Ru a virologist or bioscientist? Making a bold statement like this based on some articles circleing on some websites is not science. Mrna can not penatrate to the DNA. So if you afraid that after receiving an Mrna based vaccine like Pfizer that you become a Zombie, I can assure you it's quite unlikely. If in doubt, you can always go with the chinise placebo to be on the safe side.

Or the Sputnik 

 

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13 hours ago, BookShe said:

Ru a virologist or bioscientist? Making a bold statement like this based on some articles circleing on some websites is not science. Mrna can not penatrate to the DNA. So if you afraid that after receiving an Mrna based vaccine like Pfizer that you become a Zombie, I can assure you it's quite unlikely. If in doubt, you can always go with the chinise placebo to be on the safe side.

My answer was not on the matter whether mRNA can alter your DNV, but to the question by @mic whether mRNA (he was referring to the Pfizer and Moderna mRNA vaccines) was dangerous.  My unequivocal answer to that is YES!

 

And I am in expert company with that answer as dr Robert Malone - credited as the inventor of the mRNA technology - stated in a recent interview.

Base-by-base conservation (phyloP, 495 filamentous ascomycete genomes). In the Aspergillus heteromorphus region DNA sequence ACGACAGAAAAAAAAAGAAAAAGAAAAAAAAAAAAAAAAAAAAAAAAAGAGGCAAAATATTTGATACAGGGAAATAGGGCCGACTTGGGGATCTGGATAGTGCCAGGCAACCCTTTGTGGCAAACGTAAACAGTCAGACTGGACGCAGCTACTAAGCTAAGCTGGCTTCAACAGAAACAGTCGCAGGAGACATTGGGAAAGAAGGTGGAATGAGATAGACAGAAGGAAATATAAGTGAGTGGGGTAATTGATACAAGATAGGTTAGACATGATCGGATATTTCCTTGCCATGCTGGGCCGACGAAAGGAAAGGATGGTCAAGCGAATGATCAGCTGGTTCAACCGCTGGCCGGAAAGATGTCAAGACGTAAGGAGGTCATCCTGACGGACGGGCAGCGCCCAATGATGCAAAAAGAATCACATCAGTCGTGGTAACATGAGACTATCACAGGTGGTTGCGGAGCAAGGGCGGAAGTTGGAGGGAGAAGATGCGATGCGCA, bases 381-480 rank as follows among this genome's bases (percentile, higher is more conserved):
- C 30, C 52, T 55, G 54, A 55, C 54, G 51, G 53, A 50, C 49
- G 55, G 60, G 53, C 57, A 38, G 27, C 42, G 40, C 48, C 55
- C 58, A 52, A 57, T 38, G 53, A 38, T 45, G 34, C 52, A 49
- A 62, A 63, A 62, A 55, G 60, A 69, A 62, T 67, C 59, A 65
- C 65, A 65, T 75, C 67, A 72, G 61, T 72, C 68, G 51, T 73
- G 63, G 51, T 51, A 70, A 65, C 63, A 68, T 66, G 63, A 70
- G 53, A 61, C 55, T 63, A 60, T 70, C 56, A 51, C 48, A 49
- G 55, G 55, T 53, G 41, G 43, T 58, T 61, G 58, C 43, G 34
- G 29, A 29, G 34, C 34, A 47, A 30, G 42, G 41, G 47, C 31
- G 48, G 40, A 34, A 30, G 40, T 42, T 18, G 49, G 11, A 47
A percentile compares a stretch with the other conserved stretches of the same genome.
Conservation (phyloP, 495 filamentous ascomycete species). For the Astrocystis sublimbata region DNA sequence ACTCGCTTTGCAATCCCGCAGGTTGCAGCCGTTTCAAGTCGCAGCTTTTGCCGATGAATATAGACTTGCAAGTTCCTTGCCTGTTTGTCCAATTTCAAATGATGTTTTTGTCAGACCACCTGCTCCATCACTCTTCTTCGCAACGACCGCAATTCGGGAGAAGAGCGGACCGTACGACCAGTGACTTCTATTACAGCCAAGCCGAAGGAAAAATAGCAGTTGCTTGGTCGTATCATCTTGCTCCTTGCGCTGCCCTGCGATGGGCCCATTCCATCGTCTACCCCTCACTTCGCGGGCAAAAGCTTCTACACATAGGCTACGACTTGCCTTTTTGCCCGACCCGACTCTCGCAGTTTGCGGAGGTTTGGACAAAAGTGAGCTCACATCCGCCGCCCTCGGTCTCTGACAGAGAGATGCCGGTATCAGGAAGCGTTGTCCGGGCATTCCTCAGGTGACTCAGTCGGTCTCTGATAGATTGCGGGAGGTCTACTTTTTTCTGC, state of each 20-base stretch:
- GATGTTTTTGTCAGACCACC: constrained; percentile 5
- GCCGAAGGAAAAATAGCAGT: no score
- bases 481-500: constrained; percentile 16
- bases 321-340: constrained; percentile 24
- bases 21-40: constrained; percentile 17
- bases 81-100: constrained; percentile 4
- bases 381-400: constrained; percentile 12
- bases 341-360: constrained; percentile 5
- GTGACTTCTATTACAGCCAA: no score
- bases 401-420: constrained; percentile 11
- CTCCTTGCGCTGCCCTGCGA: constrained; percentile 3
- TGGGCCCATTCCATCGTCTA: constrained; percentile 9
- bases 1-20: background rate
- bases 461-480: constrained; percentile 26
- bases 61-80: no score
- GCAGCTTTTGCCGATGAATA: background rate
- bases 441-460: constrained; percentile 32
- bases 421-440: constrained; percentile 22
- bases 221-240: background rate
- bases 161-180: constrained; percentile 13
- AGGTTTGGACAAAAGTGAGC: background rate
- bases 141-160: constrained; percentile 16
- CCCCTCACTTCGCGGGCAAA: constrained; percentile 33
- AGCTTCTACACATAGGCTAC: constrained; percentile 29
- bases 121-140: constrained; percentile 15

In the Security and Exchange Commission filings for both Pfizer and Moderna, there’s explicit statements that acknowledge that these are gene therapy-based (vaccines) and the FDA (Food and Drug Administration) perceives them as such.’ 

He then explained the science behind the vaccines by using the metaphor of an industrial robot used to build cars. The RNA in this metaphor is the code that a hacker is inserting into the bit stream to make these robots (your cells) make something they would not have otherwise made. In this case, it’s the spike protein that’s recognised by the immune system triggering a response.  

In a conventional vaccine you can precisely calculate how much protein goes into your shoulder because it’s fixed and predictable, but in the case of these genetic vaccines you can’t,’ he warned.  

‘You can’t calculate how long it produces this protein and how much protein it makes and exactly what cells in your body the protein goes into. Conventional vaccines go around your cell, but for these gene therapy-based vaccines the target is your cell.’